David leaned against the church van. Gesturing to emphasize his point, he continued. “There are three main types of love; well, I think there are four, but these three are the ones most important, okay? – philos, eros, and agape.”
“Okay,” I could follow him so far.
“Philos is compassionate love, the kind you’d feel for a friend.”
“Sure, or anyone. Even just mankind. Brotherly love.”
“Okay,” I said.
He continued. “Eros is romantic love – that probably speaks for itself, doesn’t it?”
I nodded. I listened. The sound of his voice kept my attention as always. His words, whether they were silly, entertaining, or serious, impacted me …always.
“Eros is what you might feel for a movie star…or a cute boy. Or most importantly, when you fall in love with someone, right?”
“Right,” I responded automatically.
“And then there’s agape, the most important of all. Spiritual love. The kind of love Christ has for us. The kind of love He wants us to have for everyone else.”
I nodded as if I understood completely. His eyes were so blue. I stared at him thinking about his blue eyes and hoping that I looked as if I were intent…and wise.
“Julie, it’s common to have one or two of these types of love for people. That’s typically what happens. It’s rare to have all three types of love for one person. That’s what you want, though, when you’re deciding who to marry. You want to find the person you feel all three types of love for.”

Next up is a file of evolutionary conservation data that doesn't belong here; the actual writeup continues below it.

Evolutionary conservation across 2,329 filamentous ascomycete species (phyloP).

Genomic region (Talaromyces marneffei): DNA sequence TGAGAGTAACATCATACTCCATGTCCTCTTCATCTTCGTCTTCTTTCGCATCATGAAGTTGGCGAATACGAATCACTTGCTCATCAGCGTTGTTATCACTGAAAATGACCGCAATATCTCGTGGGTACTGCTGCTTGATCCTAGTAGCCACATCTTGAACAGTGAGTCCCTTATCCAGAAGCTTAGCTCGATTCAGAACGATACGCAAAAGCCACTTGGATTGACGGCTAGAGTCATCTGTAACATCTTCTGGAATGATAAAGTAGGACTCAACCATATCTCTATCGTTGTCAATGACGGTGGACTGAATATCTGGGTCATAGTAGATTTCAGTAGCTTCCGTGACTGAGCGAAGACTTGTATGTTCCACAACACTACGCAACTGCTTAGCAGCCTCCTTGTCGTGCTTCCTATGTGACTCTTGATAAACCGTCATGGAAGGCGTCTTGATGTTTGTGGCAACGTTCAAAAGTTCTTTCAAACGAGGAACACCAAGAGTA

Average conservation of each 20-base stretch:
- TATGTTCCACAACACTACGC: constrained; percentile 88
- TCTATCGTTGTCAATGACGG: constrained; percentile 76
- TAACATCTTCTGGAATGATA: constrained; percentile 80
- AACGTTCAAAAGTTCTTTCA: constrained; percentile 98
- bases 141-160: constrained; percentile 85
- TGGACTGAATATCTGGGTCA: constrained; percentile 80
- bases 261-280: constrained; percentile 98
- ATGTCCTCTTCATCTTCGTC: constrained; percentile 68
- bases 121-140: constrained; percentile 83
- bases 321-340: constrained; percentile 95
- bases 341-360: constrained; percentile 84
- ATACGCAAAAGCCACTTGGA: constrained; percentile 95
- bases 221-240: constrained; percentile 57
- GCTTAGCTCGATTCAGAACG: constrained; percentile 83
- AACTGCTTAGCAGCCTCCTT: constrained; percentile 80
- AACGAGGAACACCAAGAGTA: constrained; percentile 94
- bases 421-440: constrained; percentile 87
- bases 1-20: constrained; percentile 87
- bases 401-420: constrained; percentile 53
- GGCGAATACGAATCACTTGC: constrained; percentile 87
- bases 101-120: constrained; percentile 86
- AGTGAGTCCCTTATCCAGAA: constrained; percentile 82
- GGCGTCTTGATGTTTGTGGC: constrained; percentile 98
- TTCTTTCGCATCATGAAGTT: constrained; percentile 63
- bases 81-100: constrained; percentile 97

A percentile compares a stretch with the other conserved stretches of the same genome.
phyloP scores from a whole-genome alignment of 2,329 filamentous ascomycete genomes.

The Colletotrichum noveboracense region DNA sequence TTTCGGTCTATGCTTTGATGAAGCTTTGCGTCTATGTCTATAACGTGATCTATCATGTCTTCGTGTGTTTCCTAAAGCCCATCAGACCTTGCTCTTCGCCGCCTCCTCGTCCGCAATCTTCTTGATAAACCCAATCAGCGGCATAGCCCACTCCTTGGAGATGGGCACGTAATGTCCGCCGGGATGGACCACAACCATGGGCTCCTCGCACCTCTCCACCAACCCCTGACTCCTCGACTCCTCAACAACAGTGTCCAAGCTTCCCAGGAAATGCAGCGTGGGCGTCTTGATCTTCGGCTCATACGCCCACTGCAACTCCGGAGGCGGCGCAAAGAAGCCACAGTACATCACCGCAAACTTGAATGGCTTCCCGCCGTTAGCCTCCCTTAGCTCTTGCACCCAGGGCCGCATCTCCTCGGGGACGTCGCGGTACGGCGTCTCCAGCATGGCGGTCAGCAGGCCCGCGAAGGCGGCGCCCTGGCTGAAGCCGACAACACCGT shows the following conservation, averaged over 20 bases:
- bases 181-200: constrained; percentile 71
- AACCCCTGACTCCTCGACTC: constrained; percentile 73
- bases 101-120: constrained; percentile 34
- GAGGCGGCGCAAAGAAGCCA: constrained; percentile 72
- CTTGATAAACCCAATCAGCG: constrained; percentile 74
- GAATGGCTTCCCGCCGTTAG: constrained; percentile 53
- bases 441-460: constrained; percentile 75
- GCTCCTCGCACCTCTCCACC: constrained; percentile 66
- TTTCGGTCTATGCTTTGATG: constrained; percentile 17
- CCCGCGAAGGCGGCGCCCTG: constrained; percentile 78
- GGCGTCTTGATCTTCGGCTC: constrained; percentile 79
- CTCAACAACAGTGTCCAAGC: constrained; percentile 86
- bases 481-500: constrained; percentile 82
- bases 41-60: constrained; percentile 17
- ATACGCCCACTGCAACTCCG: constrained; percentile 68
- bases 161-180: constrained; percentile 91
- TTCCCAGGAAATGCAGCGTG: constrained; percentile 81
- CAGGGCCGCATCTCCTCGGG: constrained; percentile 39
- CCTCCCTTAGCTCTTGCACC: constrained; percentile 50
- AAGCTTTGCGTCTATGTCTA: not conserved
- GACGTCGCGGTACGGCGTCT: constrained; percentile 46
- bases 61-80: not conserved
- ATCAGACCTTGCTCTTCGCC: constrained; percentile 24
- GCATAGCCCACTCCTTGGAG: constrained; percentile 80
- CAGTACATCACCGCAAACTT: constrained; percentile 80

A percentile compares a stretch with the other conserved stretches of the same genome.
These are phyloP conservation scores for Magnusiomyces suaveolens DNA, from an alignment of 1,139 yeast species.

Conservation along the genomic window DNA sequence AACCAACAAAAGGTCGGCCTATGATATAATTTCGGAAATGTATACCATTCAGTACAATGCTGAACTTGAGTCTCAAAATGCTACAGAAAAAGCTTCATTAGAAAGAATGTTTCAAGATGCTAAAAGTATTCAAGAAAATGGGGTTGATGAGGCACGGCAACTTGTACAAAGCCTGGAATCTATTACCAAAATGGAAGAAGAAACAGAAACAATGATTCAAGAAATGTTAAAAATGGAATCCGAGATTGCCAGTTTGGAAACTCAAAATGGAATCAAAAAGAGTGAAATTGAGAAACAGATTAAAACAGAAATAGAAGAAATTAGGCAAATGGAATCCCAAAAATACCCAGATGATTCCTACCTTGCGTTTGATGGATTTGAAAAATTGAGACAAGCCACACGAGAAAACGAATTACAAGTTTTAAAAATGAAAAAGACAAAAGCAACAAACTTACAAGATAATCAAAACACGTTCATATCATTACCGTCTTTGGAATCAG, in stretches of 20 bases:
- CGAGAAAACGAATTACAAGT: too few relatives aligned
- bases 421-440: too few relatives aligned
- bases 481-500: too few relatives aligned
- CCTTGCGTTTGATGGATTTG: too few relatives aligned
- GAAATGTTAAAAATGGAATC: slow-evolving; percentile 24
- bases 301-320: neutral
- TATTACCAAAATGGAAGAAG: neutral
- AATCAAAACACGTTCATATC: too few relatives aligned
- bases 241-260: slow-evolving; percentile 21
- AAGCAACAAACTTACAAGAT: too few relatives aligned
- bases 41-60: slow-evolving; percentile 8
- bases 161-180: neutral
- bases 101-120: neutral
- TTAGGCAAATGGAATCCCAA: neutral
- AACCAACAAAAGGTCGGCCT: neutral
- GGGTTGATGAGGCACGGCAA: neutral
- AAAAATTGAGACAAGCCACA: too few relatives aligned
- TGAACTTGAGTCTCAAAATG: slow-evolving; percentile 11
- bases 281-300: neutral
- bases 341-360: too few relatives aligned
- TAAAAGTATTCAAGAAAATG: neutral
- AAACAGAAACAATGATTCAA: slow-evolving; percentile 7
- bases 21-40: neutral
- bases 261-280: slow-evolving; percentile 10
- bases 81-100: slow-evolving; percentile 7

I nodded at him, listening but not. I loved him; I knew that. At least in the philos and eros way. I didn’t quite get the other. Christ’s love? Sure, okay. It didn’t matter, anyway. David would never love me in those ways. He’d never given me any indication that he would. I knew that. It was okay, though. As long as I could keep seeing him, I didn’t care. I had no idea why he was telling me all this about love. I couldn’t really marry this other guy, anyway, and I sure didn’t love him. He only ever treated me like a cute little sister. I always did stuff like that, imagine the situation and control it. That’s what worked for me, or at least kept me from getting too close and getting hurt. It kept people at a distance, and that suited me just fine. I think I just wanted to see what David would say.
“Okay, David.” We stood quietly. He was staring at me, I could tell, but I couldn’t look up at him. It felt too serious. Too…something. I stepped past him carefully making sure I didn’t brush up against him and climbed the van steps taking my place in the front row seat right behind the driver’s seat.
“Thanks for lunch.”
Three days later
I stepped out to get the mail and found a package. The return address – David. Trying to draw out the suspense, I made myself look through all the other mail first when I got to the kitchen table with it. I saved David’s package for last. From the feel of it, I could tell it was a book.
Slowly, I slid my finger under the flap of the tan envelope and pulled out the book…The Four Loves by C.S. Lewis. Tucked inside the front cover was a small white piece of paper on which David had written, “Read this. Love in Him, David”.
That’s all he wrote. Despite knowing better, I still held out hope that he would declare his undying love, and he kept writing about God and spiritual things. Ugh.
Some day, my daughter will choose who she spends the rest of her life with. I want her to take this knowledge of love and hold out not only for philos and eros which tend to be more recognizable but also for agape, the most important, so that Christ truly is first in her life.